When Push Comes To Shove, Navy Can’t Get Shoved Around In 2019

Malcolm Perry
Navy Midshipmen quarterback Malcolm Perry (10) cuts to the outside to find open running room during first half action during the football game between the Navy Midshipmen and Houston Cougars on November 24, 2017 at TDECU Stadium in Houston, Texas. (Photo by Ken Murray/Icon Sportswire)

The 2018 Navy season spun out of control. It bore some resemblance to the 2011 season, in which Navy lost a number of agonizingly close games, but this was not a 5-7 season. This was not a journey which would have been a bowl season if only one bounce of the ball in one game had been different.

By Matt Zemek

This was worse. Navy could not make the argument that one game, one twist of fortune, one moment in time was all that separated the Midshipmen from a bowl bid. This was a season in which Navy repeatedly got shoved around.

This next fact is a jarring statistic, and if coach Ken Niumatalolo wants to motivate his players, he could do a lot worse than slap it everywhere in the locker room or the training facility: Air Force and Army both held Navy under 130 yards rushing last year.

130.

Not 230.

130.

Navy rushed for an average of “only” 276.1 yards per game last season. For a normal team and a normal group of human beings, 276 rushing yards per game is great, but at Navy, it meant the lowest average rushing yards per game since 2002, the year when Paul Johnson began the culture shift which occurred and took root in Annapolis. 276 rushing yards per game wouldn’t be such a problem if Navy had a reliable passing game which could hit the big play on a consistent basis, but the Mids did not have that last season. As a result, when the Mids get limited to fewer than 130 rushing yards per game, they are dead in the water.

The offensive line got shoved around at times in 2018, most notably by the two Commander-in-Chief’s Trophy rivals, but also by Cincinnati and Tulane. That’s four out of 12 games, one-third of the team’s contests. That can’t be allowed to happen again in 2019.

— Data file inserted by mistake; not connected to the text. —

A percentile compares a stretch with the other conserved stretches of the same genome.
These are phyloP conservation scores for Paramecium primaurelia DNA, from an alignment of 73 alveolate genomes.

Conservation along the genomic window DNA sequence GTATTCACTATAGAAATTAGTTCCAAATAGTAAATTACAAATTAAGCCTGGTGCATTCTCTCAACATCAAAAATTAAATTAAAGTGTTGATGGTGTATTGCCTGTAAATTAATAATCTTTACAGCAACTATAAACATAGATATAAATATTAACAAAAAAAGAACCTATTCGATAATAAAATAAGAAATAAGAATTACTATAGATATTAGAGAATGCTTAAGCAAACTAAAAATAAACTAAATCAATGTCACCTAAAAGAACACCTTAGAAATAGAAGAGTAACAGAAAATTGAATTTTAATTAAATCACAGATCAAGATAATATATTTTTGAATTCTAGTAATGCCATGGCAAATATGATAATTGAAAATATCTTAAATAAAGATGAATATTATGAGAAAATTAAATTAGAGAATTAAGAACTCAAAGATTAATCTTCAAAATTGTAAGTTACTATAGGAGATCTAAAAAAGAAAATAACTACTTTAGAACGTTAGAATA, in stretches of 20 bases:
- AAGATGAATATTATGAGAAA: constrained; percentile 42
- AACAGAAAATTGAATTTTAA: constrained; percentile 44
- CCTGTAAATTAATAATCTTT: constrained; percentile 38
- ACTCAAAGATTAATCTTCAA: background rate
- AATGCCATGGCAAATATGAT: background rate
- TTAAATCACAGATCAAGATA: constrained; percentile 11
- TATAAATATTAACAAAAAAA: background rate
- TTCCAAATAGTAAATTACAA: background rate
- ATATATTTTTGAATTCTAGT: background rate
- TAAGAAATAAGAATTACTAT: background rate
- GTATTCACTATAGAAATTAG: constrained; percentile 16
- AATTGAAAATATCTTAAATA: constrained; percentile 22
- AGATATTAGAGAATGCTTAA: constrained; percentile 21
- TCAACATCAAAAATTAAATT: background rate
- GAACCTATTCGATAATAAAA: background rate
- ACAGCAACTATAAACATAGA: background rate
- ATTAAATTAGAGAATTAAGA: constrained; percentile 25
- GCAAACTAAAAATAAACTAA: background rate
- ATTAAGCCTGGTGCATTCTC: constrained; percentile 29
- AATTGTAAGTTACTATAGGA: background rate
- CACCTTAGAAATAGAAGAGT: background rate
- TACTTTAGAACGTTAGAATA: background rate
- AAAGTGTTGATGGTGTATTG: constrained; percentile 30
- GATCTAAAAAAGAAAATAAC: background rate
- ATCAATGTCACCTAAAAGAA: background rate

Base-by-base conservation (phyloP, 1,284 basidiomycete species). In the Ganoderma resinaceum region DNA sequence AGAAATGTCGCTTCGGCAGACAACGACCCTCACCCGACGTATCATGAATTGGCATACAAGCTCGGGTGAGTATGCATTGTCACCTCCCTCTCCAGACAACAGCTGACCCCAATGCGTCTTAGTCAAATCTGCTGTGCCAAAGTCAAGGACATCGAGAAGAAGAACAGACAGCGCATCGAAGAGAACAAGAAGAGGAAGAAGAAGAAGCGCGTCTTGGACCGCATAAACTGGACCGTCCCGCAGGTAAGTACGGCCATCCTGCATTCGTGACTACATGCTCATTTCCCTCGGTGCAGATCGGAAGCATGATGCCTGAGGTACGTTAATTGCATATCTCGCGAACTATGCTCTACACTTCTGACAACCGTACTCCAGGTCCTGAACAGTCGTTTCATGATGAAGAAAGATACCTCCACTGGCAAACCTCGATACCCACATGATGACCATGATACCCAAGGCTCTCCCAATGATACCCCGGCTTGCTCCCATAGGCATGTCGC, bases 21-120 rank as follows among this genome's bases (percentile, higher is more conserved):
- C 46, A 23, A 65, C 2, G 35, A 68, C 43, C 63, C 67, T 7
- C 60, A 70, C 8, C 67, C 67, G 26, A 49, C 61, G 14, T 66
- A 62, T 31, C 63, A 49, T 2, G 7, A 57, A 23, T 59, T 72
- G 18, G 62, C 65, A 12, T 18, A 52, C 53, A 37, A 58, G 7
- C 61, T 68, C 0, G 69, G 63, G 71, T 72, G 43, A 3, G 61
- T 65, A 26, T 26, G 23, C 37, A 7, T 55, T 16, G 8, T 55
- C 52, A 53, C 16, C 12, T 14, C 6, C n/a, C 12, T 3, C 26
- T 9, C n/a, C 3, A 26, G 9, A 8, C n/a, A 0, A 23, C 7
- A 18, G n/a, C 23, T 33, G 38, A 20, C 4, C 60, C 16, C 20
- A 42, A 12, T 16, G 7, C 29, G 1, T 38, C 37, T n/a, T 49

Navy’s offense did what it is supposed to do in 2016. The Midshipmen averaged 37.9 points per game. That level of output will always bring Navy to its desired standard of performance. The Mids won nine games that season, doing what they have done so often in the Niumatalolo-Johnson era (seven seasons with at least nine wins).

In the last two seasons, Navy lost its edge.

In 2017, Navy averaged 30.5 points per game. The program sought a rebound in 2018, but instead of improving, the unit became noticeably worse, posting only 25 points per game.

Navy’s defense is never going to be dominant. This program can’t expect to field Alabama-type athletes on defense and smother opponents with regularity. Navy has to be a high-scoring team to put itself in position to win most (not all, but most) of its games. The Mids ceased to be high-scoring last season. A 25-points-per-game average will, in this era of modern football and spread passing, always be a disaster for Navy.

The offensive line — against Army and Air Force and on too many other occasions — did not impose itself on the opposition.

That simply has to change in 2019.

If you want to look for a turning point, a source of urgency, and a centrally defining aspect of this new season of Navy football — which began with spring practice next week on today, Monday, March 18 — the development and refinement of the offensive line is a good place to start.

Be the first to comment

Leave a Reply

Your email address will not be published.


*